As for pinks they are well, pinks. A six weight handles them fine and in a timely fashion. I have caught them on lighter rods and still did not have the fight last more than a few minutes. If you fight them aggressively and and keep them off balance its usually a short fight.
     
  6. Brian White

    Brian White Recovering Bugmeister

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    i'm new to SRC fishing but for what it is worth....sage one 691 with rio grand. i don't love the grand line with it though so i'm tinkering.
     
  7. Josh Smestad

    Josh Smestad aka Mtnwkr

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    If the weather is calm I fish a sage flight 5wt with a sage 3850 and a floater. If there's wind I step up to a sage XI3 6wt with the 3850. I fish a floater 99% of the time for sea-run cutthroat and adjust my leader length and fly weight for the conditions(the other 1% is usually when I'm fishing from a boat).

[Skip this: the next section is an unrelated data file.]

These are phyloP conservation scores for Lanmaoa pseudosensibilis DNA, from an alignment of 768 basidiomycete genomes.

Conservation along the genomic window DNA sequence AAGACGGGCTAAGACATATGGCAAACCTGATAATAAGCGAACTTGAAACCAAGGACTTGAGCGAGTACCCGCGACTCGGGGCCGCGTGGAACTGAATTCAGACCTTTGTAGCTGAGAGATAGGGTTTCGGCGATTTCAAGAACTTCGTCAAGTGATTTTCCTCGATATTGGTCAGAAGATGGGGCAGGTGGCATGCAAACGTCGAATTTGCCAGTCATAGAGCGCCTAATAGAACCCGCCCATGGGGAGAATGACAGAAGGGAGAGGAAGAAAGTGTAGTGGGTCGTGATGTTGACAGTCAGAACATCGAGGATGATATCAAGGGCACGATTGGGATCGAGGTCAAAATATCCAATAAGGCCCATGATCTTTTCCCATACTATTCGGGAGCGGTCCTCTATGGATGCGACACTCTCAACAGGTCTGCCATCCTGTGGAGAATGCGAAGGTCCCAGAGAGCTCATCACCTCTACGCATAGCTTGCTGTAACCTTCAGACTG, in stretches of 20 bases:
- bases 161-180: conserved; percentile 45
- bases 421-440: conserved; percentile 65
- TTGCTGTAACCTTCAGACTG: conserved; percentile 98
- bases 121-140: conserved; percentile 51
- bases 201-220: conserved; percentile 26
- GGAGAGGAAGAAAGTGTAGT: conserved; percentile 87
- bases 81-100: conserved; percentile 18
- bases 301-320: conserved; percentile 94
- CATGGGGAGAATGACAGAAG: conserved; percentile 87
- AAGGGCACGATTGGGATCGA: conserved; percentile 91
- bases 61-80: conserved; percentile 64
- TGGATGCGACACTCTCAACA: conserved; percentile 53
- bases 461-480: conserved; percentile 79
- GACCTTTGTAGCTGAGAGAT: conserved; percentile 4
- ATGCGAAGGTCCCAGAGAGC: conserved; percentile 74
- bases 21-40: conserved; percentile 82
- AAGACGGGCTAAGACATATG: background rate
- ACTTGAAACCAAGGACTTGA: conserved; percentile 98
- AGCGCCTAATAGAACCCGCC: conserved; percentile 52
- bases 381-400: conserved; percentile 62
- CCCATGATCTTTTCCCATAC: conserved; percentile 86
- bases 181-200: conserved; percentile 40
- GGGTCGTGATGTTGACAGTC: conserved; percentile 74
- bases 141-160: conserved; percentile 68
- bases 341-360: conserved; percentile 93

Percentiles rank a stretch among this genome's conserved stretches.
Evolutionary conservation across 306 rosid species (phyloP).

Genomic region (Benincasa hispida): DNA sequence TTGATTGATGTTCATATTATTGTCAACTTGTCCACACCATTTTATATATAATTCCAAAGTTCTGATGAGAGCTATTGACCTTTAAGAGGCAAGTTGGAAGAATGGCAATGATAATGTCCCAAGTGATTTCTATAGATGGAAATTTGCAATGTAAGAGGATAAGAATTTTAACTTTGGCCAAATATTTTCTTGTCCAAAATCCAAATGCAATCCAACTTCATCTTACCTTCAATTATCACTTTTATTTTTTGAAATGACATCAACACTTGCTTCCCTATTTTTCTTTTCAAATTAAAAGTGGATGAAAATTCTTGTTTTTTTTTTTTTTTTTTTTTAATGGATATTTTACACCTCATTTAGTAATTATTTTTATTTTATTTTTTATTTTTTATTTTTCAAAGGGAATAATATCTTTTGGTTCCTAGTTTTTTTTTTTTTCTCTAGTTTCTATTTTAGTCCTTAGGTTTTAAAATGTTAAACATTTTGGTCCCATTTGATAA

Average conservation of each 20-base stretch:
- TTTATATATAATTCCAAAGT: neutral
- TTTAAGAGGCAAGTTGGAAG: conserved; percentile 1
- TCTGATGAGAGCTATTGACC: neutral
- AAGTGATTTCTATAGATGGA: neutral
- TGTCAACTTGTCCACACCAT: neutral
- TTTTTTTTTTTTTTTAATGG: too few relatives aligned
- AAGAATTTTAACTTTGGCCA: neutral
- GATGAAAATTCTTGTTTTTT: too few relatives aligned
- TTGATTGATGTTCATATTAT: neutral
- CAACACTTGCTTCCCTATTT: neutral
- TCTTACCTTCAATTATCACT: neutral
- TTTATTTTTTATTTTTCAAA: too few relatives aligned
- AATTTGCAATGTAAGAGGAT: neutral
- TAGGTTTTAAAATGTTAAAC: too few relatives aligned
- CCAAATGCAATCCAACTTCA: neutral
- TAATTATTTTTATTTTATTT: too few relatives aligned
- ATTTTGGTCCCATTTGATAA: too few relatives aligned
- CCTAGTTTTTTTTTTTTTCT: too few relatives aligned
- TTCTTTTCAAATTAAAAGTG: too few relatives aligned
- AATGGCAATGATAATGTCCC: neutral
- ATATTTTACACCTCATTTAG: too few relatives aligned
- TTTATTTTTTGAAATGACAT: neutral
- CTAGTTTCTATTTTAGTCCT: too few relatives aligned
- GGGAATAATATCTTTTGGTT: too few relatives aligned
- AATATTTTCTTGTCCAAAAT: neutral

8. bigdood

    bigdood fishing hack

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    Was using my Redington Wayfarer 5wt but the wind was killing me so just purchased an Echo Ion 9' 6wt. Will be using some cheapie Wholesale Sports line and put it on an old plastic Cabelas 357 reel. Baller setup, I know, please try and control your jealousy.
     
  9. Richard Olmstead

    Richard Olmstead BigDog

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    I used to (and still do occasionally) use my 9' 6-wt Sage VPS, but wanted something a bit stiffer and longer for the beaches, so picked up a Sage Fli 9'6" 7-wt a couple years ago when they were discontinued and love it. Reel is a Ross CLR. I've been using either a clear intermediate line, or a Rio multi-tip, although I'm not convinced I have the line thing down for beach fishing. I'm interested in reading what some of you use for lines.
    Dick
     
  10. formerguide

    formerguide Active Member

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    I'm fishing a 590 XP with a floater, just a basic SA WF trout line, and then a TFO 6wt with a RIO clear intermediate Aqualux.